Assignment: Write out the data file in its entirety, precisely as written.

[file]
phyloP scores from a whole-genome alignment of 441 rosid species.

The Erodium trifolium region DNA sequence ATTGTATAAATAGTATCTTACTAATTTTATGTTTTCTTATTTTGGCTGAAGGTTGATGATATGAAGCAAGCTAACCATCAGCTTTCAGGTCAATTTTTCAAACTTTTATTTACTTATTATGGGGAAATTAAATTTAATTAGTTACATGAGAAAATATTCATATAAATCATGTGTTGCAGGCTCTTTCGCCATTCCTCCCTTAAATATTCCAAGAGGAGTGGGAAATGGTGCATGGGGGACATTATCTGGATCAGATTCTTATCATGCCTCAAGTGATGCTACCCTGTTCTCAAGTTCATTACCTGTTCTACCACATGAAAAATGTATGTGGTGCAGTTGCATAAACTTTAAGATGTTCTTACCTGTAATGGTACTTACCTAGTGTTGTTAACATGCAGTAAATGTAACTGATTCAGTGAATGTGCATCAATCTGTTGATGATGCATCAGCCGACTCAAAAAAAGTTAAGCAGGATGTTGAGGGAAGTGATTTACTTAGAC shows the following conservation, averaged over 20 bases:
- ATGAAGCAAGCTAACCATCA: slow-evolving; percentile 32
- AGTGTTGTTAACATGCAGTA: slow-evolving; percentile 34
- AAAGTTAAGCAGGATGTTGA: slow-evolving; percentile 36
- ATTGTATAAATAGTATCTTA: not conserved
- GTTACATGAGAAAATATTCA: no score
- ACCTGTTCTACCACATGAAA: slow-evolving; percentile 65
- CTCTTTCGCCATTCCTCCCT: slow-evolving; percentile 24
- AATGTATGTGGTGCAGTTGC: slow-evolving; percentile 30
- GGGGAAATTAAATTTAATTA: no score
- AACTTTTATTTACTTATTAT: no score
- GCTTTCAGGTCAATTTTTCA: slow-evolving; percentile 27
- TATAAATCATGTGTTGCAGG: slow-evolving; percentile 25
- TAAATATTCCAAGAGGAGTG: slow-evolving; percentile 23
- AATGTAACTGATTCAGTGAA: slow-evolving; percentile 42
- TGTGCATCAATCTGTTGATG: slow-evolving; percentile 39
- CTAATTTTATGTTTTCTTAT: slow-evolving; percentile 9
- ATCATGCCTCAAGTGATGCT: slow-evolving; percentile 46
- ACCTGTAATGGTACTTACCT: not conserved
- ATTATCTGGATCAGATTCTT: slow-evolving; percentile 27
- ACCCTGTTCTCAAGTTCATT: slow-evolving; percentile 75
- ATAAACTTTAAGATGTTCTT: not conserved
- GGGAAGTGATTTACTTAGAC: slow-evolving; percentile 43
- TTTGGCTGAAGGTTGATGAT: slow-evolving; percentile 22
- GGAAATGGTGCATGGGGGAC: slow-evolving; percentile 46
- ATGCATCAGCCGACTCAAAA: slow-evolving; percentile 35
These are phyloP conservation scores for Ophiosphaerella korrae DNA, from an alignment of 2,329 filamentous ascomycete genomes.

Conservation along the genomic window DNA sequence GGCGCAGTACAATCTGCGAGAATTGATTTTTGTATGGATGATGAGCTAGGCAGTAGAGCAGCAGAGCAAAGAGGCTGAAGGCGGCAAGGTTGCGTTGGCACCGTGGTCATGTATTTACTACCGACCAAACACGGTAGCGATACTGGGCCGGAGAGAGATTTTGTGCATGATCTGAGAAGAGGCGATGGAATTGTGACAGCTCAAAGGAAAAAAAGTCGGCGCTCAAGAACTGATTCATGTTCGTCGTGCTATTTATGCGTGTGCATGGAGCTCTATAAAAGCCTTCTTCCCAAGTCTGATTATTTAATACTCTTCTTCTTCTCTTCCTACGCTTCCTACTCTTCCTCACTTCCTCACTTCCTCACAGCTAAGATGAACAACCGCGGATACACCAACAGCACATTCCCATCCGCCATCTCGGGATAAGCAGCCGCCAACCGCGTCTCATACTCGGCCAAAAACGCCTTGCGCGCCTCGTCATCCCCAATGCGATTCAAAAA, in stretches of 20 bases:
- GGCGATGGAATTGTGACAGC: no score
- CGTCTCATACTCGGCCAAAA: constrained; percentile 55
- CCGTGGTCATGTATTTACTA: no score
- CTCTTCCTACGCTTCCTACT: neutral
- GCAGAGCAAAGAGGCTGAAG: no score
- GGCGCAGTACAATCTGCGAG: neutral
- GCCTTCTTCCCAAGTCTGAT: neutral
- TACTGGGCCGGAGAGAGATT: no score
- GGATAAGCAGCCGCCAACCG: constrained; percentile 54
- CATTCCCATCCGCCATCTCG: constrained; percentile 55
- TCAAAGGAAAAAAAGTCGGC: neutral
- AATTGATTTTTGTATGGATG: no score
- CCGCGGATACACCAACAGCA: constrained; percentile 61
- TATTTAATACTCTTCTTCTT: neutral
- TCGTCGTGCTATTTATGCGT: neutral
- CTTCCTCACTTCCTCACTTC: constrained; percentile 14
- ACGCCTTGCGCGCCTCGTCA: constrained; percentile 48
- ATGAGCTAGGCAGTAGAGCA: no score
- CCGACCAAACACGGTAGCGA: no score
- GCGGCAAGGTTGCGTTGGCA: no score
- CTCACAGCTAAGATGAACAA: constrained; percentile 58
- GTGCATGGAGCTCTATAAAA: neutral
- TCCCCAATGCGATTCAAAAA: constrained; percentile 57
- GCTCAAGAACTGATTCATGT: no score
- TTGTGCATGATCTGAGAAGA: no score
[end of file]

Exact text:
phyloP scores from a whole-genome alignment of 441 rosid species.

The Erodium trifolium region DNA sequence ATTGTATAAATAGTATCTTACTAATTTTATGTTTTCTTATTTTGGCTGAAGGTTGATGATATGAAGCAAGCTAACCATCAGCTTTCAGGTCAATTTTTCAAACTTTTATTTACTTATTATGGGGAAATTAAATTTAATTAGTTACATGAGAAAATATTCATATAAATCATGTGTTGCAGGCTCTTTCGCCATTCCTCCCTTAAATATTCCAAGAGGAGTGGGAAATGGTGCATGGGGGACATTATCTGGATCAGATTCTTATCATGCCTCAAGTGATGCTACCCTGTTCTCAAGTTCATTACCTGTTCTACCACATGAAAAATGTATGTGGTGCAGTTGCATAAACTTTAAGATGTTCTTACCTGTAATGGTACTTACCTAGTGTTGTTAACATGCAGTAAATGTAACTGATTCAGTGAATGTGCATCAATCTGTTGATGATGCATCAGCCGACTCAAAAAAAGTTAAGCAGGATGTTGAGGGAAGTGATTTACTTAGAC shows the following conservation, averaged over 20 bases:
- ATGAAGCAAGCTAACCATCA: slow-evolving; percentile 32
- AGTGTTGTTAACATGCAGTA: slow-evolving; percentile 34
- AAAGTTAAGCAGGATGTTGA: slow-evolving; percentile 36
- ATTGTATAAATAGTATCTTA: not conserved
- GTTACATGAGAAAATATTCA: no score
- ACCTGTTCTACCACATGAAA: slow-evolving; percentile 65
- CTCTTTCGCCATTCCTCCCT: slow-evolving; percentile 24
- AATGTATGTGGTGCAGTTGC: slow-evolving; percentile 30
- GGGGAAATTAAATTTAATTA: no score
- AACTTTTATTTACTTATTAT: no score
- GCTTTCAGGTCAATTTTTCA: slow-evolving; percentile 27
- TATAAATCATGTGTTGCAGG: slow-evolving; percentile 25
- TAAATATTCCAAGAGGAGTG: slow-evolving; percentile 23
- AATGTAACTGATTCAGTGAA: slow-evolving; percentile 42
- TGTGCATCAATCTGTTGATG: slow-evolving; percentile 39
- CTAATTTTATGTTTTCTTAT: slow-evolving; percentile 9
- ATCATGCCTCAAGTGATGCT: slow-evolving; percentile 46
- ACCTGTAATGGTACTTACCT: not conserved
- ATTATCTGGATCAGATTCTT: slow-evolving; percentile 27
- ACCCTGTTCTCAAGTTCATT: slow-evolving; percentile 75
- ATAAACTTTAAGATGTTCTT: not conserved
- GGGAAGTGATTTACTTAGAC: slow-evolving; percentile 43
- TTTGGCTGAAGGTTGATGAT: slow-evolving; percentile 22
- GGAAATGGTGCATGGGGGAC: slow-evolving; percentile 46
- ATGCATCAGCCGACTCAAAA: slow-evolving; percentile 35
These are phyloP conservation scores for Ophiosphaerella korrae DNA, from an alignment of 2,329 filamentous ascomycete genomes.

Conservation along the genomic window DNA sequence GGCGCAGTACAATCTGCGAGAATTGATTTTTGTATGGATGATGAGCTAGGCAGTAGAGCAGCAGAGCAAAGAGGCTGAAGGCGGCAAGGTTGCGTTGGCACCGTGGTCATGTATTTACTACCGACCAAACACGGTAGCGATACTGGGCCGGAGAGAGATTTTGTGCATGATCTGAGAAGAGGCGATGGAATTGTGACAGCTCAAAGGAAAAAAAGTCGGCGCTCAAGAACTGATTCATGTTCGTCGTGCTATTTATGCGTGTGCATGGAGCTCTATAAAAGCCTTCTTCCCAAGTCTGATTATTTAATACTCTTCTTCTTCTCTTCCTACGCTTCCTACTCTTCCTCACTTCCTCACTTCCTCACAGCTAAGATGAACAACCGCGGATACACCAACAGCACATTCCCATCCGCCATCTCGGGATAAGCAGCCGCCAACCGCGTCTCATACTCGGCCAAAAACGCCTTGCGCGCCTCGTCATCCCCAATGCGATTCAAAAA, in stretches of 20 bases:
- GGCGATGGAATTGTGACAGC: no score
- CGTCTCATACTCGGCCAAAA: constrained; percentile 55
- CCGTGGTCATGTATTTACTA: no score
- CTCTTCCTACGCTTCCTACT: neutral
- GCAGAGCAAAGAGGCTGAAG: no score
- GGCGCAGTACAATCTGCGAG: neutral
- GCCTTCTTCCCAAGTCTGAT: neutral
- TACTGGGCCGGAGAGAGATT: no score
- GGATAAGCAGCCGCCAACCG: constrained; percentile 54
- CATTCCCATCCGCCATCTCG: constrained; percentile 55
- TCAAAGGAAAAAAAGTCGGC: neutral
- AATTGATTTTTGTATGGATG: no score
- CCGCGGATACACCAACAGCA: constrained; percentile 61
- TATTTAATACTCTTCTTCTT: neutral
- TCGTCGTGCTATTTATGCGT: neutral
- CTTCCTCACTTCCTCACTTC: constrained; percentile 14
- ACGCCTTGCGCGCCTCGTCA: constrained; percentile 48
- ATGAGCTAGGCAGTAGAGCA: no score
- CCGACCAAACACGGTAGCGA: no score
- GCGGCAAGGTTGCGTTGGCA: no score
- CTCACAGCTAAGATGAACAA: constrained; percentile 58
- GTGCATGGAGCTCTATAAAA: neutral
- TCCCCAATGCGATTCAAAAA: constrained; percentile 57
- GCTCAAGAACTGATTCATGT: no score
- TTGTGCATGATCTGAGAAGA: no score